more likely to be either black-on-black males or females than any other demographic. On a positive
tone, she noted that fixing these problems is a bipartisan issue and she has found support from both
Democratic and Republican legislators. Besides
‘fairness’, cost is a driving issue: In Minnesota it
costs $36K/year to incarcerate an adult; $75K/year
for a juvenile.
The MSCC has a number of goals:
Maximizing the ability for ‘reformed citizens’ to
return to society. This is made difficult by the
fact that in our current digital age, criminal
records follow people for the rest of their
lives. Even juvenile records can be used to
bar hiring many decades after the youthful
mistake was made. Walker noted that an
‘Expungement’ taskforce will be meeting this
year to address this issue.
Assure that juvenile offenders can become successful adults. For example, currently 16-17
year olds who engage in consensual sex can
be charged with a felony and labeled ‘sex offenders’ for the rest of their lives.
Limit the adverse impact of the criminal justice
system on children and families.
Walker ended by listing a number of accomplishments of the MSCC in Minnesota. “Ban the Box” initiatives have removed the question of criminal record
(Recap, Continued on page 7)
Humanist News & Views
CD Review:
(ChapterMeeting, Continued from page 1)
She is a graduate research assistant at the University of Minnesota’s Institute on the Environment. Her
research focuses on the environmental impact of
global food production. Her master’s thesis got media attention from NBC News, Scientific American,
Science Daily, MPR, and others. It was also chosen
as one of Environmental Research Letters’
‘Research Highlights’.
Note: Childcare for our chapter meeting is available
from 10am-noon. Please RSVP on our Meetup site.
Also, everyone is invited to our community luncheon
which will follow the meeting. Watch for details, also
on our Meetup site. ◙
‘Adrift on a Star’
by Dan Barker, FFRF 2012
Reviewed by Paul Heffron
This album, Adrift on a Star: Irreverent Songs by Dan
Barker and Friends Shelley Segal, Joe Taylor, Susan
Hofer, is a major achievement in popular music. Unfortunately, this CD will probably not receive the acclaim it deserves in contemporary music because of
its classification: Freethought Music. Dan’s previous
CDs (Friendly Neighborhood Atheist and Beware of
Dogma (available at were in a similar vein
with many creative and provocative songs by him but
with much collaboration with other musicians, vocalists, and composers. The current album is a culmination of that trend, reaching a new height of excellence and an even broader range of freethought musical expression.
In this CD of 17 selections, Dan Barker is joined by
two bands and jazz singer Susan Hofer. There are
recordings by the Australian singer-composerguitarist Shelley Segal, who has been performing at
national humanist/atheist conventions, and by Joe
Taylor, a former Christian musician. There is a new
Broadway quality song by Dan with Charles Strouse,
the Broadway composer of Annie and Bye, Bye
Birdie. “Adrift on a Star” and “One Sweet Morning”
offer lyrics and poetry by Yip Harburg (of “Over the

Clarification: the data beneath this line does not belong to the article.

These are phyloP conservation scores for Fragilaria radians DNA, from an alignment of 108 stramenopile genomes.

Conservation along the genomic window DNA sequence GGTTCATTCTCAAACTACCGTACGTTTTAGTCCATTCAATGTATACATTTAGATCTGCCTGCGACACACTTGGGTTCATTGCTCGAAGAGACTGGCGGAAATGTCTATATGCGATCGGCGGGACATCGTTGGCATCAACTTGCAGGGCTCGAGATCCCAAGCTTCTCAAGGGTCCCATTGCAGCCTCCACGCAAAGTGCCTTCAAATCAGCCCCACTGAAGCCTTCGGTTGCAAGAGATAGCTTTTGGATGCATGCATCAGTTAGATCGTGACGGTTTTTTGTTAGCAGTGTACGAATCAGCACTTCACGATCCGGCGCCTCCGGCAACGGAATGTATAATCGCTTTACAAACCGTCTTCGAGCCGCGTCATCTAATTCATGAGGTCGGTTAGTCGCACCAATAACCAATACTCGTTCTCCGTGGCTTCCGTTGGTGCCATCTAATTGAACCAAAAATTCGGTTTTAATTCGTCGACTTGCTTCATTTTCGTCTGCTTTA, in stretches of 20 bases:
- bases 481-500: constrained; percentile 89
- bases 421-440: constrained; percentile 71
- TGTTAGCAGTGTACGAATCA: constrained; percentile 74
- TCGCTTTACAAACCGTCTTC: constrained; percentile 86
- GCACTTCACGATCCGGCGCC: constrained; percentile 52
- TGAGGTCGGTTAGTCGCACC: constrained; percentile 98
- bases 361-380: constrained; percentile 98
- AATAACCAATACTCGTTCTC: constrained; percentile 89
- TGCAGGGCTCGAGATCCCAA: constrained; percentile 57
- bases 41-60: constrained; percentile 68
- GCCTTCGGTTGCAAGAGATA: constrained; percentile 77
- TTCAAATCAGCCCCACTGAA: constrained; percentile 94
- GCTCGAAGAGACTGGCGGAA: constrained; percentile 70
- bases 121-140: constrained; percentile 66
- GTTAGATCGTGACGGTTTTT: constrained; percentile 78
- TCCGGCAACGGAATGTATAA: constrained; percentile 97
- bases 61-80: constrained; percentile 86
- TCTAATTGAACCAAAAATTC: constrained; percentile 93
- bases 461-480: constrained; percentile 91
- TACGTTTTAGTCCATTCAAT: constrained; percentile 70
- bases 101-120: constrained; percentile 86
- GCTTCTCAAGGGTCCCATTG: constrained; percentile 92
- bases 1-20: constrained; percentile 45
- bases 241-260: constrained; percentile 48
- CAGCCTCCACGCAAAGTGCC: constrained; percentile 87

Rainbow” fame) as well as a profound poem, “In a
Dark Time”, by Philip Appleman, all set to music and
sung by Dan.
If I had to single out my top choice, it would be the
last number on the CD, “It’s Only Natural,” which
comes before the three bonus tracks. Dan took up
Richard Dawkins’ challenge to combine science and
art, to do a love song using the language of biology
and evolution. The result was what I think should be
regarded as another great standard of American
popular music. I have played and sung this for musician friends and asked if they could identify it. They
naturally assumed it was by one of the well known
American composers of the standards and wondered
how they missed this one. This ballad, with its sophisticated chord structure, melody, and lyric, is the
type that jazz pianists and vocalists love to render
and improvise on. Susan Hofer and the combo further demonstrate this in their version of the song on
a bonus track. Watch for the punch line from Darwin
toward the end of the song. It will bring a smile to
your face. ◙
(Recap, Continued from page 6)
from initial job screening applications. The “Safe Hiring” law protects employers from lawsuits if they hire
ex-cons. “Juvenile Records Reform” seals juvenile
records for lower level crimes. Here is a list of websites and resources for more information:;;;
criminal records info: 612 353-3024 (or go to the
Second Chance website.)
Following the presentation (and extended Q & A
session) about 25 folks stayed for an excellent gourmet lunch, from the Blackbird Restaurant, organized
by Mark Thoson. ◙
Editor, Nathan Curland
Editorial Committee - Brad Bolin, Dale Handeen, Mark
Articles, letters, event notices and other writings are welcome. Send to: [email protected] with the word
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Humanist News & Views (ISSN 1054-9633) is published
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Opinions expressed in this newsletter are not necessarily
those of this organization or the AHA or CSH.
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publication of the Humanists of Minnesota.” Reproduction
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Please Don’t Delay
November 2013